North Carolina is home to a number of impressive waterfalls that are worth a visit. Whether you're looking for an easy roadside stop or a challenging hike, there's something for everyone here.
A popular choice is Sliding Rock Falls in Pisgah National Forest. It has a 60-foot waterfall that also makes for a great swimming hole.
Insects can be an important part of a waterfall's ecosystem. But they can also be a source of danger if you are not careful.
In order to identify insects, it is necessary to know their anatomy. This includes the insect's body shape, size, and weight, as well as any special features that could help you find it.
Most insects have a pair of antennae, which are organs of smell and wind detection. Segmented antennae are often useful in identifying specific insects.
Metamorphosis - Many insects undergo complete metamorphosis. This means that the insect's appearance changes drastically.
This change takes place during an egg, nymph, or adult stage of the insect's life. Depending on the insect, it may undergo several molts before reaching the adult stage. During each molt, the insect sheds its old exoskeleton and replaces it with a new one. The new exoskeleton is more durable, allowing the insect to survive harsh conditions. During this period, the insect can change its feeding habits or its habitat.
Many North Carolina waterfalls are home to a variety of insects and other small invertebrates. These are often a delight to observe and learn about, and their presence is important to the health of waterfalls and surrounding areas.
Insects, or arthropods, are a diverse group of animals that can be classified into several classes. They have paired, jointed appendages; a chitinous exoskeleton; and segmented bodies.
There are a wide range of insect orders, including beetles (Coleoptera), caterpillars, katydids, grasshoppers, termites and crickets. These and other groups have chewing mouthparts, which can leave noticeable holes in leaves, fruit, or wood.
In addition, there are insects that feed on fungi. Some species are major plant pests; others can transmit disease. For example, the tomato spotted wilt virus (TSWV) can be transmitted by thrips.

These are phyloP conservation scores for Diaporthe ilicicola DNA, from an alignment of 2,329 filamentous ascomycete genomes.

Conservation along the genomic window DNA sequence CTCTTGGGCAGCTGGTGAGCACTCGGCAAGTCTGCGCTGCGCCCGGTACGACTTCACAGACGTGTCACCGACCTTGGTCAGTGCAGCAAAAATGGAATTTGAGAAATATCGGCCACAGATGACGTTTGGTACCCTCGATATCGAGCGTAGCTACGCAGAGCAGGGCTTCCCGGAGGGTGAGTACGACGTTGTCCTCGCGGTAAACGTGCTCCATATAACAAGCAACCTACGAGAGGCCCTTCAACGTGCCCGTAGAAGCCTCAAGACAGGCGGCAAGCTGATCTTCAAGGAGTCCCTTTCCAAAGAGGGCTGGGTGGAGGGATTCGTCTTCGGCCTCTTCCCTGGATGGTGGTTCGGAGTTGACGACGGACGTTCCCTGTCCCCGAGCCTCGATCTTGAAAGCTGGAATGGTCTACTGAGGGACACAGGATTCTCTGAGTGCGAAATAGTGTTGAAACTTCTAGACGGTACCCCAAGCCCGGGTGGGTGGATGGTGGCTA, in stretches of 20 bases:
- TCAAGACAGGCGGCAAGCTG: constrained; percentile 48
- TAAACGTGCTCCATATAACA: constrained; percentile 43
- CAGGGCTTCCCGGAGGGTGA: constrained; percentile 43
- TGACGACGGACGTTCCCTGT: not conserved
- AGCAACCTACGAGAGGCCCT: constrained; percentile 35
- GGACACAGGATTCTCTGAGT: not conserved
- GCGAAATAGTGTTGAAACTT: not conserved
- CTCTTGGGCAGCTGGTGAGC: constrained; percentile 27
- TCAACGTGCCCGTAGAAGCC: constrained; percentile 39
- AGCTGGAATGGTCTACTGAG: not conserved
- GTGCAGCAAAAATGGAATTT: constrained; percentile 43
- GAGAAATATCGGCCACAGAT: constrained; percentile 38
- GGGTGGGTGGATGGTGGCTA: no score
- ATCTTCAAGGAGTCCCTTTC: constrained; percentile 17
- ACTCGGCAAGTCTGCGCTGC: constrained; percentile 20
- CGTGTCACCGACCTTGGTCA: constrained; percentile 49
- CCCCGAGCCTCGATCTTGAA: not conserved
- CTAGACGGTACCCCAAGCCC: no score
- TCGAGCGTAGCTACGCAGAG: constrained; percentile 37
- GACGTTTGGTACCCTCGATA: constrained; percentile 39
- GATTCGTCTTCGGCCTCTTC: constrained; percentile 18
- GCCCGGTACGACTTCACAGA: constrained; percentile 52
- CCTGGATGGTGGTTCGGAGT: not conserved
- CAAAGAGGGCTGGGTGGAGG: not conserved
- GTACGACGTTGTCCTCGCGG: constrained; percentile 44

Lizards are a diverse group of reptiles that range in size from chameleons and geckos to the 3-meter-long Komodo dragon. They can live in trees in rainforests or underground in deserts, and many eat insects and fruit.
There are 7,000 species of lizards worldwide. They can be found in every continent except Antarctica, and some are even found in the oceans.
Most lizards live on the ground, but others make their home in a tree or in a burrow. They have special toes and a prehensile tail to help them grasp thin branches or tunnel underground.
While some lizards are predators that prey on rodents, others are pests that can damage crops or be an environmental hazard to human health. Understanding how lizards move about and select habitat is important for managing them and protecting their habitats.
North Carolina is home to a variety of birds. Among them are Wood Thrush, Ovenbird, Black-throated Green, Black-throated Blue and Canada Warblers, Veery and Winter Wren.
The Blue Ridge Escarpment is a key habitat for these species. Gorges State Park, located along the escarpment, offers birding opportunities on trails that run through gorges and over waterfalls.
A new non-profit organization in Western North Carolina, Waterfall Keepers of NC, was formed to protect the beautiful waterfalls that line the gorges of the Blue Ridge Escarpment. Their mission is to educate the public about waterfalls and their importance as a natural resource.
When birds transit a waterfall, they change their wing beat and tail kinematics to maintain flight control and stability. They also alter their body posture to orient the body more vertically, thereby reducing impact exposure to falling water. This effect is similar to how hummingbirds react in heavy rain. But waterfall transit is more dynamically challenging than heavy rain.